(CNS News) – A study by researchers at the Karlsruhe Institute for Technology (KIT) in Germany showed that because of the lockdowns imposed by COVID-19, CO2 emissions worldwide were estimated to be 8% lower in 2020, but measurements so far have revealed no CO2 decrease in the atmosphere. In addition, the study said that reaching the Paris Accord goal of limiting global warming to 1.5 degrees Celsius would require similar COVID-like lockdowns every year.
The study, entitled Can We Measure a COVID-19-Related Slowdown in Atmospheric CO2 Growth? Sensitivity of Total Carbon Column Observations, was published in the scientific journal Remote Sensing and produced by Dr. Ralf Sussmann, PD, with the Atmospheric Environmental Research Division of KIT's Institute of Meteorology and Climate Research, and KIT researcher Markus Rettinger.
In a statement, KIT said, “The corona pandemic has changed both our working and our private lives. People increasingly work from home, have video conferences instead of business trips, and spend their holidays in their home country. The lower traffic volume also reduces CO2 emissions. Reductions of up to eight percent are estimated for 2020.”
According to the Intergovernmental Panel on Climate Change (IPCC), “cumulative reductions of about this magnitude would be required every year to reach the goals of the Paris Agreement by 2030,” stated KIT. “Recent measurements by researchers of KIT revealed that concentration of carbon dioxide (CO2) in the atmosphere has not yet changed due to the estimated emission reductions.”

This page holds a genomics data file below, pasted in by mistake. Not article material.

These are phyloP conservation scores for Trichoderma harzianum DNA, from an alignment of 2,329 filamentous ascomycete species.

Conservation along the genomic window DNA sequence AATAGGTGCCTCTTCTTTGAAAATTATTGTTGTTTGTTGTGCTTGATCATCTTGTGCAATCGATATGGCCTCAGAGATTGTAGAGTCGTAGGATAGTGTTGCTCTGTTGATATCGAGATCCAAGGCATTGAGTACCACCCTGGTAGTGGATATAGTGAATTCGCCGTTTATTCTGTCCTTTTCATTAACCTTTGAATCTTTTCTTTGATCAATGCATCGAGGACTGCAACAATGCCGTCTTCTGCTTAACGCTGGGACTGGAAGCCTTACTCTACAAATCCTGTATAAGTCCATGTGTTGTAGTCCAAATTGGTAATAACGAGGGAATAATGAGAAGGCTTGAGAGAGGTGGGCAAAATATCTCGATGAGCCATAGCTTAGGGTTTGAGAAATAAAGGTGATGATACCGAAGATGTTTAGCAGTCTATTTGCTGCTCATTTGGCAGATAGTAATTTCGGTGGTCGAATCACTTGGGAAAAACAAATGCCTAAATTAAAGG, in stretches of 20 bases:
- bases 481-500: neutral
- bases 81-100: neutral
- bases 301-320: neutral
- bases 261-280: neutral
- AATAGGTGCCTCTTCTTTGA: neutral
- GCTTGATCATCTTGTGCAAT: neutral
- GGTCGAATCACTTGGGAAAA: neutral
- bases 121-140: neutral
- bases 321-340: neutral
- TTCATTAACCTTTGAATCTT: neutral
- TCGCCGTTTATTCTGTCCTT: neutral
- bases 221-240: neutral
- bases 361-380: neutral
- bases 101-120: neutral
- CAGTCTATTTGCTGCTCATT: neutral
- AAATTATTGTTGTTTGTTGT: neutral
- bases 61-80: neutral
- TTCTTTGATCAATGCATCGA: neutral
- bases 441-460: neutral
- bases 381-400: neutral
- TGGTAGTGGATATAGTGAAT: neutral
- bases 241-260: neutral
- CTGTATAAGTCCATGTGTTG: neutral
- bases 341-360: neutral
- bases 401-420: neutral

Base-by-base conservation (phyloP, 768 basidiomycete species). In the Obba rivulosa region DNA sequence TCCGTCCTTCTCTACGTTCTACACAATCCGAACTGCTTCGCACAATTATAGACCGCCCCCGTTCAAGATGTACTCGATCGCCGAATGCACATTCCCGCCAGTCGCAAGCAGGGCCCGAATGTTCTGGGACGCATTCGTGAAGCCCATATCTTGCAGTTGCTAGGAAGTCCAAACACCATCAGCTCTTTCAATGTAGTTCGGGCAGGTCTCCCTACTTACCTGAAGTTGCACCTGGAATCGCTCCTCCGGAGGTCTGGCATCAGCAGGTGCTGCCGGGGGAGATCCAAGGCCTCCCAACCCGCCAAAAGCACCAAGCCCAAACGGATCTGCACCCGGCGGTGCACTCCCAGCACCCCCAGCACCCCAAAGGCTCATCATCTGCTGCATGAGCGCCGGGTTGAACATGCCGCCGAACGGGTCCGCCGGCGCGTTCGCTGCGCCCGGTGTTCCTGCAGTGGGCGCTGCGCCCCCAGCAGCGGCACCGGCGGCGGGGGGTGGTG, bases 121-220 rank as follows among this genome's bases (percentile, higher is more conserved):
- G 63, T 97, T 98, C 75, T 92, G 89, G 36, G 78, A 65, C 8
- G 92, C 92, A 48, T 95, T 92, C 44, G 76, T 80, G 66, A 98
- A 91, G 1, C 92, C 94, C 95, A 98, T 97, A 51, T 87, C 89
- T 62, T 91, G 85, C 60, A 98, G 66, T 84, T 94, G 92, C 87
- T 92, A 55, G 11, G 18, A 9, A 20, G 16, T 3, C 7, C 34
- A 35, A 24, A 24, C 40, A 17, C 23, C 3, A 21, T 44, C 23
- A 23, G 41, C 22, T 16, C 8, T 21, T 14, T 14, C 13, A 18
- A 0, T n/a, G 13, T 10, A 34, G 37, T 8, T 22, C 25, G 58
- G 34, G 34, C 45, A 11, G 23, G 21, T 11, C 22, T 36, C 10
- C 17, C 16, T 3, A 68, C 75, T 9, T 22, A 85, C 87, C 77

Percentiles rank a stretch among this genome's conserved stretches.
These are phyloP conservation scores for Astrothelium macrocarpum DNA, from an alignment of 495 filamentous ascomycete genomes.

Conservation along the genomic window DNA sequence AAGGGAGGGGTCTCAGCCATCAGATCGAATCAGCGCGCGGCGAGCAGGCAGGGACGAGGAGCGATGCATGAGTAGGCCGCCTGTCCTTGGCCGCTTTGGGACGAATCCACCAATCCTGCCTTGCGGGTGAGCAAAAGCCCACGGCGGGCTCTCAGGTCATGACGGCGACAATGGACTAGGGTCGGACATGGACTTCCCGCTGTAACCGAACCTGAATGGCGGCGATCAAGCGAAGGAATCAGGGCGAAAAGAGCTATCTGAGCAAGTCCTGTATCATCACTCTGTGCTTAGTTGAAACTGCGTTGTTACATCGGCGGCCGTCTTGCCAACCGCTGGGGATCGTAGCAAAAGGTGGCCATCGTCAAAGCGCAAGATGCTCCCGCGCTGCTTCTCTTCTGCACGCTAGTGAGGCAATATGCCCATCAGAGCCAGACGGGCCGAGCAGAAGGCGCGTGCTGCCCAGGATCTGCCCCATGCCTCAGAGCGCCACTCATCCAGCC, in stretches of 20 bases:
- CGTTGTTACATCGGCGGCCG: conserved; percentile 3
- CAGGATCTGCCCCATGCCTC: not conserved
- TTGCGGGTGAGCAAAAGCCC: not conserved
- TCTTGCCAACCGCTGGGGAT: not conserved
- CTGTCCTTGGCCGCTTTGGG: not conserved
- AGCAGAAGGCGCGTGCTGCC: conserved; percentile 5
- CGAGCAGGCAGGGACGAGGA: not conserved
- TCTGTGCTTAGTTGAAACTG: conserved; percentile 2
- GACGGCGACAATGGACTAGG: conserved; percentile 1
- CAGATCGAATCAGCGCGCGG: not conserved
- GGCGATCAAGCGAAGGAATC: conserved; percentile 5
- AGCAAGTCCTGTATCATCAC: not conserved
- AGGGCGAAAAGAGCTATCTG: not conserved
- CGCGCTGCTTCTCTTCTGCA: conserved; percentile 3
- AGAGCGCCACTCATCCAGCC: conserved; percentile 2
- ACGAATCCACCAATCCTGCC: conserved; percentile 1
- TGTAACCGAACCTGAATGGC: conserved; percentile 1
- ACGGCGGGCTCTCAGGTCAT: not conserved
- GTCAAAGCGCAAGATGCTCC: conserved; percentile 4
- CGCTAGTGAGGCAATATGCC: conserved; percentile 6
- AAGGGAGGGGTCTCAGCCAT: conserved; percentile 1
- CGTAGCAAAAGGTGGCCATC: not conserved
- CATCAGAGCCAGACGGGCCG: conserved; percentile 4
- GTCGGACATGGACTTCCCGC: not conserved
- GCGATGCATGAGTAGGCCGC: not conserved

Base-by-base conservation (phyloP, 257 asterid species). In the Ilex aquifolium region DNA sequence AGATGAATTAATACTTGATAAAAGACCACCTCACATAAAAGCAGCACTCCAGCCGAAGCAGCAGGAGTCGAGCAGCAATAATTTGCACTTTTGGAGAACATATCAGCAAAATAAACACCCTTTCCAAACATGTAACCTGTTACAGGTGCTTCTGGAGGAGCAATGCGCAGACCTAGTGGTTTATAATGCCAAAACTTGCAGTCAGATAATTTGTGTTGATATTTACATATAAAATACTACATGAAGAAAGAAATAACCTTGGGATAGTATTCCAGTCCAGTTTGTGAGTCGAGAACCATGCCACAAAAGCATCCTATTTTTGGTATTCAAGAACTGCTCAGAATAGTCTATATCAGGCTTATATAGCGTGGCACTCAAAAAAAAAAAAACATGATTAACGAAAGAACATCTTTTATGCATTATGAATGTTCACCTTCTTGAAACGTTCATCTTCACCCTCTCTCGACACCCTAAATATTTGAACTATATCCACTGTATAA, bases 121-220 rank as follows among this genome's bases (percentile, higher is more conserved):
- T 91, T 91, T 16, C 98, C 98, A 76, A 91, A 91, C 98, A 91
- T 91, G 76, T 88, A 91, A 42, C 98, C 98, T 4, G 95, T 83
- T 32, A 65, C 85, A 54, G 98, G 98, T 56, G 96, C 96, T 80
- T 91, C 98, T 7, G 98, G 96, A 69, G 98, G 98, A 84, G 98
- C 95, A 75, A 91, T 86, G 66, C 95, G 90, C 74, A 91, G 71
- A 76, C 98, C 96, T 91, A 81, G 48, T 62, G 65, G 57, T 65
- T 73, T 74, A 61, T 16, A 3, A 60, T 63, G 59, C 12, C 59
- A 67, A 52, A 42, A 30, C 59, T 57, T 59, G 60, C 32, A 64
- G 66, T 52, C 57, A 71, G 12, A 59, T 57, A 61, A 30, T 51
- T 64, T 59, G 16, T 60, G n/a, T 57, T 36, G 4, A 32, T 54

"In spite of the reduced emissions, our measurements show that CO2 concentration in the atmosphere has not yet decreased," said Dr. Sussmann in a press release. "To reduce CO2 concentration in the atmosphere in the long run, restrictions imposed during the corona pandemic would have to be continued for decades. But even this would be far from being sufficient."
He continued, "The restrictions imposed during the corona crisis, however, are far from being sufficient. They have just resulted in a one-time reduction by eight percent. To reach zero emissions in the coming decades, cumulative reductions of the same magnitude would be required every year, i.e. 16 percent in 2021, 24 percent in 2022, and so on.”
“For this, political measures have to be taken to directly initiate fundamental technological changes in the energy and transport sectors,” said Sussmann.
On his first day in office, President Joe Biden issued several executive actions aimed at combating climate change. One of his first was to rejoin the Paris Climate Agreement, which aims to prevent average global temperatures from rising higher than 2 degrees Celsius by 2100.
Biden also halted construction of the Keystone XL pipeline and pledged to cut all net carbon emissions in the U.S. by 2050.
According to Reuters, the chief negotiator of the Paris Accord, Laurent Fabius, argues that we should fight climate change like we battle COVID 19. He contends that climate change “poses an even graver threat“ than the virus.